Another young resident came at the same time as this couple. She did a great job of teaching about online resources to the ECPs and left an iPod behind for them to listen to medicine-related Podcasts. After she left, a woman came to the ED with a basket full of fruit looking for her. The resident donated some money to have the woman's child's nose stitched up (since the mother arrived at the hospital without the money to pay for the ED visit) and the woman came back to thank her. We're hoping more physicians will sign up since nobody is scheduled to come for another two months.
It's fascinating to think that I know people who have had or even may actively have malaria. I may have even had malaria myself, despite being on prophylaxis. Most days I accumulate a mosquito bite or two. Some days I feel extremely tired after not having done much at all. But living in the tropics has its share of physical and mental demands. For example:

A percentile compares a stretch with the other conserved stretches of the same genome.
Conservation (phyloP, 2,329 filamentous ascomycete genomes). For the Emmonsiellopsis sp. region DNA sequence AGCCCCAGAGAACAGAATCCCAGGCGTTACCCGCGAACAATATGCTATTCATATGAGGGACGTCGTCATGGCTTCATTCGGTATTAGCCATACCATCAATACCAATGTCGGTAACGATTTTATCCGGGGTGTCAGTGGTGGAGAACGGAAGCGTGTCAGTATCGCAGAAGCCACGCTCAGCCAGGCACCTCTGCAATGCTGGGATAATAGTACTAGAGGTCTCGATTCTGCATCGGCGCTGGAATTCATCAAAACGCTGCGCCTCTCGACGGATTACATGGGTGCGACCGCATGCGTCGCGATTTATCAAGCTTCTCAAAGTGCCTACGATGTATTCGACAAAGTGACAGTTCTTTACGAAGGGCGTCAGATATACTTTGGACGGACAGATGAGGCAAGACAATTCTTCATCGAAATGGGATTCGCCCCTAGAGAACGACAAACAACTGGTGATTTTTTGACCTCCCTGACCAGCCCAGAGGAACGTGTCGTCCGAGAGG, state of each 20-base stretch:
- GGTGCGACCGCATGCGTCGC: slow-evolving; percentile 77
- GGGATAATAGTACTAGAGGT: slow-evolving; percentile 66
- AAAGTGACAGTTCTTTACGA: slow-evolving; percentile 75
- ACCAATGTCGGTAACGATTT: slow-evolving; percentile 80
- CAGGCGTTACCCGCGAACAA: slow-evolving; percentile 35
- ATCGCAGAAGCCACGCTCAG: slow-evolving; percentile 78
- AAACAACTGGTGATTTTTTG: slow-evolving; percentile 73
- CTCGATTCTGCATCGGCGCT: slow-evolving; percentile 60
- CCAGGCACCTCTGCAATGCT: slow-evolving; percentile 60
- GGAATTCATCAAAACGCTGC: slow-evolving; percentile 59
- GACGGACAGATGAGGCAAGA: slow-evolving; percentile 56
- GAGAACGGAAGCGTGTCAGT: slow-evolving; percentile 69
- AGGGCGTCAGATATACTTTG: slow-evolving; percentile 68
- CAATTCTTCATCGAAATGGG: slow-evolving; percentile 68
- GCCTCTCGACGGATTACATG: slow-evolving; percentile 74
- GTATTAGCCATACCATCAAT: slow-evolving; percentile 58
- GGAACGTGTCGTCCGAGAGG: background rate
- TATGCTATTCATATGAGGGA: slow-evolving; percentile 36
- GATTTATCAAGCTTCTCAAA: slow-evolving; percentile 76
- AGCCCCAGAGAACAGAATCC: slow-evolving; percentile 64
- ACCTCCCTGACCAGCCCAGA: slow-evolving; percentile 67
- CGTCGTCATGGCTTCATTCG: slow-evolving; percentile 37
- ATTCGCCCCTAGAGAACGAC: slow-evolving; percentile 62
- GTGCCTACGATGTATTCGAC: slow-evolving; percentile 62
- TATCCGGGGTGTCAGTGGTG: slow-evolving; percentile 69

My traveling companion and I left in a mutatu at around 8:30. I was annoyed by her badgering to leave "on time" and she was annoyed by me being annoyed. We quickly got over it and began our long journey. By the time we got to Ntungamo, we had to switch taxis. The mutatu we were in had some problems that needed to be fixed beyond the work that was done for the 30-45 minutes we waited when stopped near a garage at the bus park. The conductor charged us 5000 shillings each and suggested we catch another mutatu to Mbarara. Our butts were already sore, but it didn't take long before we were in a taxi and on our way through a good amount of road works. Everytime I take a high-speed trip along the chaotic dirt roads of Uganda, I can't help but think about all the road traffic accident victims we see in the ED. Eventually, we made it to Mbarara around noon and were led to the Swift Safaris tent by some enterprising people waiting at the bus park. We sat in the chairs and waited for the next bus. When it arrived, a large line formed. Somehow, despite being in the back of the line, we managed to get on the bus and get seats. A woman with two little girls sat between me and the window while Anna had the aisle seat. After several hours, we arrived in Kampala's Kisenyi bus park. Anna's driver, Stephen, found us quickly. I said goodbye to Anna and was persuaded into taking a ride in a car with Edward, Stephen's friend who apparently once worked as a guard in Iraq. He proved quite an expert driver and got me to the hotel where I wanted to stay. But he asked for 50,000 shillings and I’d be damned if I paid him that much. I gave him 10000 (all I kept in my wallet) and explained that I needed to use the ATM to get any more than that. He told me to call him before I left Kampala so that I could pay him some more. (Which I never did.) I went inside the New City Annex and asked which rooms were available. The cheapest was a 3 bed room for 60,000 a night. I went back out and unsuccessfully looked around for more appropriate places to stay. Eventually, I hit the ATM and a place called Bon Appetit. Despite ordering an egg roll, they brought me a giant fried ball. When I opened it, there was mashed potato surrounding a boiled egg! After my meal, I went back to New City and got the room. I left in the morning refreshed and within walking distance of the Ministry of Internal Affairs. Once I got there, I waited in a chair under the tent they had set up outside. The office opens at 9 and I was early - eager to finally get my work permit after waiting three months. Once I had waited until 9, I went in the open door and was told to speak to Stephen, who seemed to be the man in charge there. He redirected me to speak with Dennis, the man who I spoke with the last time. Dennis was busy with another applicant, but soon turned his attention to me. I explained that I needed a work visa and showed him my materials. Unsurprisingly, they still found a reason not to accept the application. We had not submitted a registered constitution or permit to operate - something they told me that they had sent to our lawyer some time before I made the day-long journey to Kampala. Irritated, and knowing from experience that persistence was futile, I decided to get an early start on the long journey back to the country.